control and so on. Local mode is only  available	to  the	 super
	      user.

       --server	servername, -s servername
	      specifies	 the server to use (if not specified in	the configura-
	      tion file).

       --control
	      makes isnsadm assume the identity	of  a  control	node.  Control
	      nodes are	special	in that	they have more rights in accessing and
	      modifying	the database than normal storage nodes have.

       When using this option, isnsadm will use	the source name	 and  DSA  key
       specified  by the Control.SourceName and	Control.AuthKeyFile configura-
       tion options, respectively.

       --key attr=value
	      This option is recognized	in registration	mode  only,  and  lets
	      you  specify an object key. For a	more detailed explanation, re-
	      fer to section Registration mode.

       --keyfile=filename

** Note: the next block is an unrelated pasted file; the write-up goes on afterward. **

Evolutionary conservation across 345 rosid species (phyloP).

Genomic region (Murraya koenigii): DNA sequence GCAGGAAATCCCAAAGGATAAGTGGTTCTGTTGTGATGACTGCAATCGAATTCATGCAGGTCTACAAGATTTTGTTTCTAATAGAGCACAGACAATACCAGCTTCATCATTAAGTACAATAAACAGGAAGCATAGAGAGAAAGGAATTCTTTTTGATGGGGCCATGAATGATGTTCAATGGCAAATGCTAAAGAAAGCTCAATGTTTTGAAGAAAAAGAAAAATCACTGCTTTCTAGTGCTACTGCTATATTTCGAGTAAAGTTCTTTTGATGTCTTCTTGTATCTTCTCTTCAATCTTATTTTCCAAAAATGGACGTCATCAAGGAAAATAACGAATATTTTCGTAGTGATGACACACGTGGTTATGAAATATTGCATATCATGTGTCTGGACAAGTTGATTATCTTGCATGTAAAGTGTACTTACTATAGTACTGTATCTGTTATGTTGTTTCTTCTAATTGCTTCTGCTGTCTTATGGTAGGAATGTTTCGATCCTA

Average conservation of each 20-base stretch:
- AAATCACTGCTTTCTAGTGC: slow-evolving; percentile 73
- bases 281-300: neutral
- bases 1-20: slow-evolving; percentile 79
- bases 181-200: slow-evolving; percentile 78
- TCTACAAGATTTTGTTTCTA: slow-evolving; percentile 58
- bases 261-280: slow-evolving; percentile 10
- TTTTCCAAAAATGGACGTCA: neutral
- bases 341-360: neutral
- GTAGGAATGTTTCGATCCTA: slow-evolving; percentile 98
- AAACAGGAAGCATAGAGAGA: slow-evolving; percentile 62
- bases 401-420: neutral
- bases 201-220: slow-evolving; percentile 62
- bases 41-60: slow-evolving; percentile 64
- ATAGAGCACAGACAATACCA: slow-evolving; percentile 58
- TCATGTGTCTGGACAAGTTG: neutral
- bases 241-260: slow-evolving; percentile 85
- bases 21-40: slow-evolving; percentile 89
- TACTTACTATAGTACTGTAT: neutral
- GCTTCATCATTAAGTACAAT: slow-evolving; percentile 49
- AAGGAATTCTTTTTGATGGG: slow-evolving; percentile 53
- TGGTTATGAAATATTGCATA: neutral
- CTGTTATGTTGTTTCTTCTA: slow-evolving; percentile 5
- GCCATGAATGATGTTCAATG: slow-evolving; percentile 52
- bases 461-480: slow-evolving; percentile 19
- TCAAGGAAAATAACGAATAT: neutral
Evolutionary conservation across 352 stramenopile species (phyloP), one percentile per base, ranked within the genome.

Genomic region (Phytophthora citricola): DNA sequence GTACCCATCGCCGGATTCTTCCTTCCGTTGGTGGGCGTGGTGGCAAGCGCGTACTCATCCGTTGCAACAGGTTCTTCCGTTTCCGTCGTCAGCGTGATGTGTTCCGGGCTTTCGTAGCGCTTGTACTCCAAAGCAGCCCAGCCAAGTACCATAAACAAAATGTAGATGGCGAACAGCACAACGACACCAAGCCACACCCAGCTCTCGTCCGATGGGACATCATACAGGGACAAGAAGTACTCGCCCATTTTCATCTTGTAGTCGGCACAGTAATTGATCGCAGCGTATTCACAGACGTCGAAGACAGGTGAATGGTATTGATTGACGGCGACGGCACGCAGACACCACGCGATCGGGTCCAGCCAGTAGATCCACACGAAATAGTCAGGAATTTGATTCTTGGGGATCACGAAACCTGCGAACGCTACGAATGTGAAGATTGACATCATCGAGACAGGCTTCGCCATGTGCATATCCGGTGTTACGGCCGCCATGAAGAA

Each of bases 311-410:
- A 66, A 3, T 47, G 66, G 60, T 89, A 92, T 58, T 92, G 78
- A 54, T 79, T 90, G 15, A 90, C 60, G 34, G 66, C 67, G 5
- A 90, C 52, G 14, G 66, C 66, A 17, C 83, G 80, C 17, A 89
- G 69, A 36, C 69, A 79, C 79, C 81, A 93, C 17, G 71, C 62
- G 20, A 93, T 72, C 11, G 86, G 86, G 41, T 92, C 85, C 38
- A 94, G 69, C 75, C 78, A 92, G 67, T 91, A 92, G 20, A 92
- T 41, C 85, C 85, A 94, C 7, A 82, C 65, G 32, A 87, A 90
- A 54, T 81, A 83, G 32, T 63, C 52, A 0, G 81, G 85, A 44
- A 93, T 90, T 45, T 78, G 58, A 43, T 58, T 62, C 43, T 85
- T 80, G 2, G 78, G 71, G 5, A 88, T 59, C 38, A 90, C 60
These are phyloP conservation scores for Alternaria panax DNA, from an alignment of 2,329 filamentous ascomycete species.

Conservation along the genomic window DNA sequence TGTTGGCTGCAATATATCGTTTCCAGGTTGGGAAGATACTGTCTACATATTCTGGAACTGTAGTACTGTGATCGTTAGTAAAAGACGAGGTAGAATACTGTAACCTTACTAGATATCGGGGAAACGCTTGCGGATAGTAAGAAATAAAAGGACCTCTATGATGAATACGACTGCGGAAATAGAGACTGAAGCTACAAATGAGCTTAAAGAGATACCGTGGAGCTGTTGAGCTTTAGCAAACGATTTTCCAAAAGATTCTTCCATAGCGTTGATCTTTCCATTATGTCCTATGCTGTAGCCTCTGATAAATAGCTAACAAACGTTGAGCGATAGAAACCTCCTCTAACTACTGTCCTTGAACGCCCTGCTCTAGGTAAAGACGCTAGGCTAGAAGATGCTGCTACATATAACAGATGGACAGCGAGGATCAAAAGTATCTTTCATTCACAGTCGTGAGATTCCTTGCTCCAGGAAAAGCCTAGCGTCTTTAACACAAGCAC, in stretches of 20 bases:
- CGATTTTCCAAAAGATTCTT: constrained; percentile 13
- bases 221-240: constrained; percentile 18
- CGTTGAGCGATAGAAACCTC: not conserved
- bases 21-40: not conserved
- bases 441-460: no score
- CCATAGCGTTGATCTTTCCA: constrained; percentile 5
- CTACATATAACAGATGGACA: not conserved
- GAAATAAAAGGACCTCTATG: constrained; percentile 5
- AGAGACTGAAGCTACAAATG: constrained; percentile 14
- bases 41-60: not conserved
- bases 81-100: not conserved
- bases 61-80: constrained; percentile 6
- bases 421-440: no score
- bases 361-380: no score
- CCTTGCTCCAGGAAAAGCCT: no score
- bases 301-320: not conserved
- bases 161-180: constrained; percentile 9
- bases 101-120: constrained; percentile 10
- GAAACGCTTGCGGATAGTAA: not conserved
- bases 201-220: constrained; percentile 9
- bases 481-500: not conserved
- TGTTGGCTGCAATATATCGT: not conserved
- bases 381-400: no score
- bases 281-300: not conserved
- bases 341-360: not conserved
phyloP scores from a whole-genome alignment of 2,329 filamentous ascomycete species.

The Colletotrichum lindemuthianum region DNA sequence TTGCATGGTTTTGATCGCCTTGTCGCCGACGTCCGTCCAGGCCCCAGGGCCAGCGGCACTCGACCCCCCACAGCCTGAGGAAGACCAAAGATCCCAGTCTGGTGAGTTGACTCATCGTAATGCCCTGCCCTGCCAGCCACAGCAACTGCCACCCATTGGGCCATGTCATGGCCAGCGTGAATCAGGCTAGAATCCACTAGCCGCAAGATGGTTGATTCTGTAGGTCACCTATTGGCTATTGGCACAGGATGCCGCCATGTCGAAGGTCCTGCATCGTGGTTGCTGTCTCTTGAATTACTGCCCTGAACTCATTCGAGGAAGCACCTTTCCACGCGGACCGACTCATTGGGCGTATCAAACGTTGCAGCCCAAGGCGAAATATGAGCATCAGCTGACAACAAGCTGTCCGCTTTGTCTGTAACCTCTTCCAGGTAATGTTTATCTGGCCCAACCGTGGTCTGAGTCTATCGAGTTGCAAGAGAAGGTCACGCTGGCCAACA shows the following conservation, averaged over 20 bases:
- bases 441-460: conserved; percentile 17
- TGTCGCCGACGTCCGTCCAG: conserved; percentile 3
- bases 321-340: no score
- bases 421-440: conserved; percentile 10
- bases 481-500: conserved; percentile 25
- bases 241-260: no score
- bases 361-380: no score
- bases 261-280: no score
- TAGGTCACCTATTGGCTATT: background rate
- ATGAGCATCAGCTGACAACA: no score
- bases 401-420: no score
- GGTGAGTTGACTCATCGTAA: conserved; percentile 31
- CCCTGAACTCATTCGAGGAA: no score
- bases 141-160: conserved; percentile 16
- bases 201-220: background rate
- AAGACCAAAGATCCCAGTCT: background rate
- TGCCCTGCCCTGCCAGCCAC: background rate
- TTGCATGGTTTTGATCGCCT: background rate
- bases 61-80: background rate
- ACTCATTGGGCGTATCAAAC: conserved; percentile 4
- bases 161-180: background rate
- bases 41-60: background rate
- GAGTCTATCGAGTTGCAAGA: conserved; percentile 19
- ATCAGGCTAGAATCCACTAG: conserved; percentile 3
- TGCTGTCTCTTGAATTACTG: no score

When creating a policy for a new iSNS client, isnsadm is able to
	      generate a DSA key for the client. The public part of the	key is
	      stored in	a policy object	in the iSNS server's database, whereas
	      the  private portion is stored in	the file specified by the key-
	      file option.

       --help This will	print a	help message and exit.

   Built-in help
       Isnsadm has built-in help functions. When invoked with --help, it  will
       print  a	 general help message showing all supported command modes, and
       exit. Specific help on an individual command mode is available  by  in-
       voking that mode	with a single argument of help,	like this:

       isnsadm --register help

       This will print a help message describing how to	use this command mode,
       followed	by a list of attributes	this command supports and a help  text
       describing the attribute.

   Supported attributes
       Most  command  modes take a list	of attributes as arguments on the com-